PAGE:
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Made in Roma. A new perspective on the roman society - Rome Sweet Rome Guide

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Made in Roma. A new perspective on the roman society

In the ancient world, only few works carry a “signature“, a mark. It would allows to determine its origin or property. On the contrary, are the objects of common use those that most frequently carry symbols of ownership and allow to define its history.

The exhibition “Made in Rome. Marchi di produzione e di possesso nella società antica” (Made in Rome. Trademarks of production and possession in ancient society) at Trajan’s Market highlights these aspects that are often overlooked by the general public, but with great importance for the archaeologists.

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Questo articolo è disponibile anche in Italiano.

Cet article est disponible en Français.

  • Where: at the Museo dei Fori Imperiali del Mercato di Traiano (museum of The Imperial Forums and Trajan’s Market), in via IV Novembre 94
  • When: everyday, but only until November 20th, 2016 (now extended up to January, 29, 2017!!!). From the upstair terrace, you can enjoy a wonderful view above the ancient city and Roman Forum. That’s why I suggest you to get there in a sunny day, or at the sunset.
  • Why: to understand how the ancient society settled up a perfect economic system

Thinking at the Roman Empire, the one pacified and extended by Augustus, we have to realize that it was a huge territory, united under the emperor’s command. He reorganized the borders, and extended the citizenship. In a world so much expanded and finally at peace, where trade were encouraged, the market became more and more flourishing.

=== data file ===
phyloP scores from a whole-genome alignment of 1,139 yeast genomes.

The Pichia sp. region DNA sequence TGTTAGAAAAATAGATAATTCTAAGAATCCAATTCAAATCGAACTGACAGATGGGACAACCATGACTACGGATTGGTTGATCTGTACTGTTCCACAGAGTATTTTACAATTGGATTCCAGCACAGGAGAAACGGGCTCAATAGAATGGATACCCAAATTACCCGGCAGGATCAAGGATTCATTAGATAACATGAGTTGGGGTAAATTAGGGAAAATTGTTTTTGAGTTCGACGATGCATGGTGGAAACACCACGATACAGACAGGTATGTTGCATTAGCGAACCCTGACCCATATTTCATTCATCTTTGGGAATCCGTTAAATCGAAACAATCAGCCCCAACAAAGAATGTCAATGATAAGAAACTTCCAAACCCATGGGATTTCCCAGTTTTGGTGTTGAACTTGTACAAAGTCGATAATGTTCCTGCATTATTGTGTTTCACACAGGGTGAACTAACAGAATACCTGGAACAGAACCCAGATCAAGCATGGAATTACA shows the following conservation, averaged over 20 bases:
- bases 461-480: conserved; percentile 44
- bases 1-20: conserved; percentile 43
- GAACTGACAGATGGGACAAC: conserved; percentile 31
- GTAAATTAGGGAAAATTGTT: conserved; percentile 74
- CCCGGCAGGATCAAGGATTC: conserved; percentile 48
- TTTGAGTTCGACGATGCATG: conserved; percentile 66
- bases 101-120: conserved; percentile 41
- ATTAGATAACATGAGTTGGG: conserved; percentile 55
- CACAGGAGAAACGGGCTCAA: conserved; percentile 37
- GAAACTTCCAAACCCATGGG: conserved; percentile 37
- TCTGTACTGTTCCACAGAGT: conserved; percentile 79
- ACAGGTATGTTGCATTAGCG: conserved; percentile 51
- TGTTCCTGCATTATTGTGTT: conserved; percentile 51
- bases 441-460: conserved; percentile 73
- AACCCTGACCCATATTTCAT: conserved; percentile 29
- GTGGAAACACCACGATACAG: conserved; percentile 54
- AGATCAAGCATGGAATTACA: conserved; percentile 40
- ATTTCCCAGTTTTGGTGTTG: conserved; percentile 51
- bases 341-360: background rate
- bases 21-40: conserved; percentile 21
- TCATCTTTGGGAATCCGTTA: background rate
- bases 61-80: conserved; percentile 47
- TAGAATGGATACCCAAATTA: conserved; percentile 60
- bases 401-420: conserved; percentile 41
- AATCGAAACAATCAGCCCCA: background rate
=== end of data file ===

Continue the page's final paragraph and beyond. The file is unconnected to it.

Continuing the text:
Specialized workshops refined their technical performances to offer to the customers a high quality product; they also had to be able to distinguish themselves from commercial competitors. In a world where the commercial offer was expanded and more and more specialized, the need to distinguish the products of good quality was inevitably. As it happens in the modern world, the producers needed to equip their production with symbols or marks able to make it instantly recognizable.

The exhibition “Made in Rome” analyzes the appearance and function of trademarks in Roman times. Through the display of various types of artifacts, Made in Rome” highlights the similarities, differences and peculiarities in the system of symbols, that in the Roman world took on enormous importance.

A rich and flourishing empire.